Cellular Membranes

During his years as an undergraduate at Oxford, physics student Stephen Hawking took up rowing. Although he had never been much of an athlete, he was doing a passable job. But he noticed he was getting increasingly clumsy and by the time he went to Cambridge as a graduate student, he was falling over for no particular reason. After weeks of tests, his physicians told him that he had motor neuron disease, an incurable condition in which the nerve cells that stimulate muscles gradually die and the patient loses all muscular control.

As the years progressed, Hawking made major contributions to theoretical physics, especially to the study of black holes and the origin of the universe. He ascended the ladder of academic success and now holds a professorship at Cambridge once held by Isaac Newton. But his disease has gotten worse, and he has lost almost all muscular control.

A hallmark of living cells is their ability to regulate the substances that enter and leave them. This regulation is a function of the plasma membrane, which is composed of a hydrophobic lipid bilayer with associated proteins. Muscle cells respond to stimulation by nerve cells by opening protein-lined channels in their plasma membranes. Because his nerves cannot stimulate them, the channels of Hawk-ing's muscle cells do not open, and his muscles do not contract. Channels in plasma membranes underlie the biological activities of many organisms, ranging from the beating of an animal's heart to the opening of tiny pores in leaves to let outside air in.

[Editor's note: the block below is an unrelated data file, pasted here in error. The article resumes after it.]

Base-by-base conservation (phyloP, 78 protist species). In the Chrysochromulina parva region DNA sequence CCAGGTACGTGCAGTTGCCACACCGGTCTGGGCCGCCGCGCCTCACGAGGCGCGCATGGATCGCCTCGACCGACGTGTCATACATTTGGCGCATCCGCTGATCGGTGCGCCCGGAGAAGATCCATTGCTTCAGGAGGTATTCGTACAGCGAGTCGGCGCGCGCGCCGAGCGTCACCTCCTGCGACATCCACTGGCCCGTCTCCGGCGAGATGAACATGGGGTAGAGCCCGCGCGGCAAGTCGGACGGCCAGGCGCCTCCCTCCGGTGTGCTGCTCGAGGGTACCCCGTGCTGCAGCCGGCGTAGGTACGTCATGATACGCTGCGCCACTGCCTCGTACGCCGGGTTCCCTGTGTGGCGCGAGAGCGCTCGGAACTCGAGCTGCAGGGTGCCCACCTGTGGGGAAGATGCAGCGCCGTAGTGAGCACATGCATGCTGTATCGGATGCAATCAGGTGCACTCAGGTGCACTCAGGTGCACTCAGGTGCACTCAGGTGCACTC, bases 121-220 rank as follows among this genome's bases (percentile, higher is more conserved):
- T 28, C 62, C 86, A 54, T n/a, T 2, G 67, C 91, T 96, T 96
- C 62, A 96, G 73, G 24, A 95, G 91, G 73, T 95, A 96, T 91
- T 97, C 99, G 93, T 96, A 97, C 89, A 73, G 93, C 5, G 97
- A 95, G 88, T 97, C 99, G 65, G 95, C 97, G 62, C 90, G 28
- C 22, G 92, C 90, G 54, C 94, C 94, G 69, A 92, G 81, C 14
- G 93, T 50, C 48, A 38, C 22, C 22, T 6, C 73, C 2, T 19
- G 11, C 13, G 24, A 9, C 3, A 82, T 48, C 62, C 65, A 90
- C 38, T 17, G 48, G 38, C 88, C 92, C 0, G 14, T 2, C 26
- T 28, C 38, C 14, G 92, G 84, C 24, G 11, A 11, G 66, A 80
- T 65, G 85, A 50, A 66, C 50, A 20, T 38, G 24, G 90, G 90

Membranes are dynamic structures whose components move and change. They perform their vital physiological roles by allowing cells to interact with other cells and with molecules in the environment. We describe the structural aspects of those interactions here. Membranes also regulate the traffic of chemicals into and out of the cell. The selective permeability of membranes, which we describe in this chapter, is an important characteristic of life. Later in this book, we will see it in action in such diverse situations as the transduction of light energy into chemical energy in the chloroplast and the retention of water and ions in the mammalian kidney.

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